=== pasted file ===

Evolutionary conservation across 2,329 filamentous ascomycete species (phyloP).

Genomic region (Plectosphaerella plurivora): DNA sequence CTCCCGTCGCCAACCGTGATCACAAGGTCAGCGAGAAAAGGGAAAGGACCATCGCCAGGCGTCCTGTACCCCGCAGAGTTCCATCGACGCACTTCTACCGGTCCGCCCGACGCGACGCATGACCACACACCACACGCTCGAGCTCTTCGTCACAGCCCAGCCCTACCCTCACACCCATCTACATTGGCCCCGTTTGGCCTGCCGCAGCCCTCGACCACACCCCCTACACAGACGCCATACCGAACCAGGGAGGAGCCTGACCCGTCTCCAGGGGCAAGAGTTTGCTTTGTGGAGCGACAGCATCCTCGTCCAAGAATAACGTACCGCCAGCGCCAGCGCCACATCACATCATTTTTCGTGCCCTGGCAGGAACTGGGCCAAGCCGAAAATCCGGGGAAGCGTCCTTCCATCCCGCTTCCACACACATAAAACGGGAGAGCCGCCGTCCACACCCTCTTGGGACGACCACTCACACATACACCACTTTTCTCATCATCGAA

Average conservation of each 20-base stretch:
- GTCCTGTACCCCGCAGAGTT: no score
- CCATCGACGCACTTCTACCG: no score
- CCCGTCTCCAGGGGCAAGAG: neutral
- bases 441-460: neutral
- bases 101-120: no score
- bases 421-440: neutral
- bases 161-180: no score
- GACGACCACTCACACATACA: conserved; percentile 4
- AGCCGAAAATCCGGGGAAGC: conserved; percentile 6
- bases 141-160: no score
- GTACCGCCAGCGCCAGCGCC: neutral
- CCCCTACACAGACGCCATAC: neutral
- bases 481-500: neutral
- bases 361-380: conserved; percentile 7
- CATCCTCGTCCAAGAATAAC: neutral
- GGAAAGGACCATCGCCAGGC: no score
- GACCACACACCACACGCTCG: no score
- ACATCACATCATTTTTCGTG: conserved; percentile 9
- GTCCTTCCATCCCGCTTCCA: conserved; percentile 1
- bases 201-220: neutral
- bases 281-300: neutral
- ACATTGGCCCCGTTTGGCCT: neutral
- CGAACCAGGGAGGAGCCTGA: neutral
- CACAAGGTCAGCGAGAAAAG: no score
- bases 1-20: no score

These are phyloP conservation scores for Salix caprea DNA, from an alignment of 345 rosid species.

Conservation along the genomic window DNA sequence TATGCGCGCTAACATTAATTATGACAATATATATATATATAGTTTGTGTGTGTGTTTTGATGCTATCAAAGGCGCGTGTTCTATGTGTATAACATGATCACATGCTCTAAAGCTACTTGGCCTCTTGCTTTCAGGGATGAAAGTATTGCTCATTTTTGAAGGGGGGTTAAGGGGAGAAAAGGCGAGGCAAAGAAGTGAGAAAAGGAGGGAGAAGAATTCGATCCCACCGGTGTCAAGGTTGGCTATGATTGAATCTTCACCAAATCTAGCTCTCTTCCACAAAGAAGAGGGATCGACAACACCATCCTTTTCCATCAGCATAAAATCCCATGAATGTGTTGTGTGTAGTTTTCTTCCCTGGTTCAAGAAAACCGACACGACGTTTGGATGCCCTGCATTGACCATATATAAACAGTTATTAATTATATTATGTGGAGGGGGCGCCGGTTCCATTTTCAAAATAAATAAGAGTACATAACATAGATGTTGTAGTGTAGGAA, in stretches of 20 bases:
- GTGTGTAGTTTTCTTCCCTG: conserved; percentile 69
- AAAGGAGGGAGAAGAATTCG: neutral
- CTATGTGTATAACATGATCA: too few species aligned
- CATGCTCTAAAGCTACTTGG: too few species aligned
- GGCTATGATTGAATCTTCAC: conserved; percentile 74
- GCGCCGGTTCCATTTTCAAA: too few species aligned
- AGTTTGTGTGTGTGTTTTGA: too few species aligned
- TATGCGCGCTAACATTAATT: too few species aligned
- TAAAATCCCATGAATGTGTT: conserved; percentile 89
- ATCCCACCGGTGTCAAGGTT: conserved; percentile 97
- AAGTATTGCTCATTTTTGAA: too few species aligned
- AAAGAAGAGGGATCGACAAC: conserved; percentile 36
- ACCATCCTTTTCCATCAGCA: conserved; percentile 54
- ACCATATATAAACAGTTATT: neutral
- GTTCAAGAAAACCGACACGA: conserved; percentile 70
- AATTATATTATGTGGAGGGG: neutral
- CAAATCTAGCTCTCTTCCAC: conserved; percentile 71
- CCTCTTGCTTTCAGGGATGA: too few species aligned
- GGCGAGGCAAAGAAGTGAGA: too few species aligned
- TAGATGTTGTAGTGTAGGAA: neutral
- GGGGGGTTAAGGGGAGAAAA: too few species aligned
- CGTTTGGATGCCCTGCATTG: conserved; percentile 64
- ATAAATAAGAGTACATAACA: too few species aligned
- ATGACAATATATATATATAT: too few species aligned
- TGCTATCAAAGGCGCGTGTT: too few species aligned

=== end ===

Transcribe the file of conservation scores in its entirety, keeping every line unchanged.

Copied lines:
Evolutionary conservation across 2,329 filamentous ascomycete species (phyloP).

Genomic region (Plectosphaerella plurivora): DNA sequence CTCCCGTCGCCAACCGTGATCACAAGGTCAGCGAGAAAAGGGAAAGGACCATCGCCAGGCGTCCTGTACCCCGCAGAGTTCCATCGACGCACTTCTACCGGTCCGCCCGACGCGACGCATGACCACACACCACACGCTCGAGCTCTTCGTCACAGCCCAGCCCTACCCTCACACCCATCTACATTGGCCCCGTTTGGCCTGCCGCAGCCCTCGACCACACCCCCTACACAGACGCCATACCGAACCAGGGAGGAGCCTGACCCGTCTCCAGGGGCAAGAGTTTGCTTTGTGGAGCGACAGCATCCTCGTCCAAGAATAACGTACCGCCAGCGCCAGCGCCACATCACATCATTTTTCGTGCCCTGGCAGGAACTGGGCCAAGCCGAAAATCCGGGGAAGCGTCCTTCCATCCCGCTTCCACACACATAAAACGGGAGAGCCGCCGTCCACACCCTCTTGGGACGACCACTCACACATACACCACTTTTCTCATCATCGAA

Average conservation of each 20-base stretch:
- GTCCTGTACCCCGCAGAGTT: no score
- CCATCGACGCACTTCTACCG: no score
- CCCGTCTCCAGGGGCAAGAG: neutral
- bases 441-460: neutral
- bases 101-120: no score
- bases 421-440: neutral
- bases 161-180: no score
- GACGACCACTCACACATACA: conserved; percentile 4
- AGCCGAAAATCCGGGGAAGC: conserved; percentile 6
- bases 141-160: no score
- GTACCGCCAGCGCCAGCGCC: neutral
- CCCCTACACAGACGCCATAC: neutral
- bases 481-500: neutral
- bases 361-380: conserved; percentile 7
- CATCCTCGTCCAAGAATAAC: neutral
- GGAAAGGACCATCGCCAGGC: no score
- GACCACACACCACACGCTCG: no score
- ACATCACATCATTTTTCGTG: conserved; percentile 9
- GTCCTTCCATCCCGCTTCCA: conserved; percentile 1
- bases 201-220: neutral
- bases 281-300: neutral
- ACATTGGCCCCGTTTGGCCT: neutral
- CGAACCAGGGAGGAGCCTGA: neutral
- CACAAGGTCAGCGAGAAAAG: no score
- bases 1-20: no score

These are phyloP conservation scores for Salix caprea DNA, from an alignment of 345 rosid species.

Conservation along the genomic window DNA sequence TATGCGCGCTAACATTAATTATGACAATATATATATATATAGTTTGTGTGTGTGTTTTGATGCTATCAAAGGCGCGTGTTCTATGTGTATAACATGATCACATGCTCTAAAGCTACTTGGCCTCTTGCTTTCAGGGATGAAAGTATTGCTCATTTTTGAAGGGGGGTTAAGGGGAGAAAAGGCGAGGCAAAGAAGTGAGAAAAGGAGGGAGAAGAATTCGATCCCACCGGTGTCAAGGTTGGCTATGATTGAATCTTCACCAAATCTAGCTCTCTTCCACAAAGAAGAGGGATCGACAACACCATCCTTTTCCATCAGCATAAAATCCCATGAATGTGTTGTGTGTAGTTTTCTTCCCTGGTTCAAGAAAACCGACACGACGTTTGGATGCCCTGCATTGACCATATATAAACAGTTATTAATTATATTATGTGGAGGGGGCGCCGGTTCCATTTTCAAAATAAATAAGAGTACATAACATAGATGTTGTAGTGTAGGAA, in stretches of 20 bases:
- GTGTGTAGTTTTCTTCCCTG: conserved; percentile 69
- AAAGGAGGGAGAAGAATTCG: neutral
- CTATGTGTATAACATGATCA: too few species aligned
- CATGCTCTAAAGCTACTTGG: too few species aligned
- GGCTATGATTGAATCTTCAC: conserved; percentile 74
- GCGCCGGTTCCATTTTCAAA: too few species aligned
- AGTTTGTGTGTGTGTTTTGA: too few species aligned
- TATGCGCGCTAACATTAATT: too few species aligned
- TAAAATCCCATGAATGTGTT: conserved; percentile 89
- ATCCCACCGGTGTCAAGGTT: conserved; percentile 97
- AAGTATTGCTCATTTTTGAA: too few species aligned
- AAAGAAGAGGGATCGACAAC: conserved; percentile 36
- ACCATCCTTTTCCATCAGCA: conserved; percentile 54
- ACCATATATAAACAGTTATT: neutral
- GTTCAAGAAAACCGACACGA: conserved; percentile 70
- AATTATATTATGTGGAGGGG: neutral
- CAAATCTAGCTCTCTTCCAC: conserved; percentile 71
- CCTCTTGCTTTCAGGGATGA: too few species aligned
- GGCGAGGCAAAGAAGTGAGA: too few species aligned
- TAGATGTTGTAGTGTAGGAA: neutral
- GGGGGGTTAAGGGGAGAAAA: too few species aligned
- CGTTTGGATGCCCTGCATTG: conserved; percentile 64
- ATAAATAAGAGTACATAACA: too few species aligned
- ATGACAATATATATATATAT: too few species aligned
- TGCTATCAAAGGCGCGTGTT: too few species aligned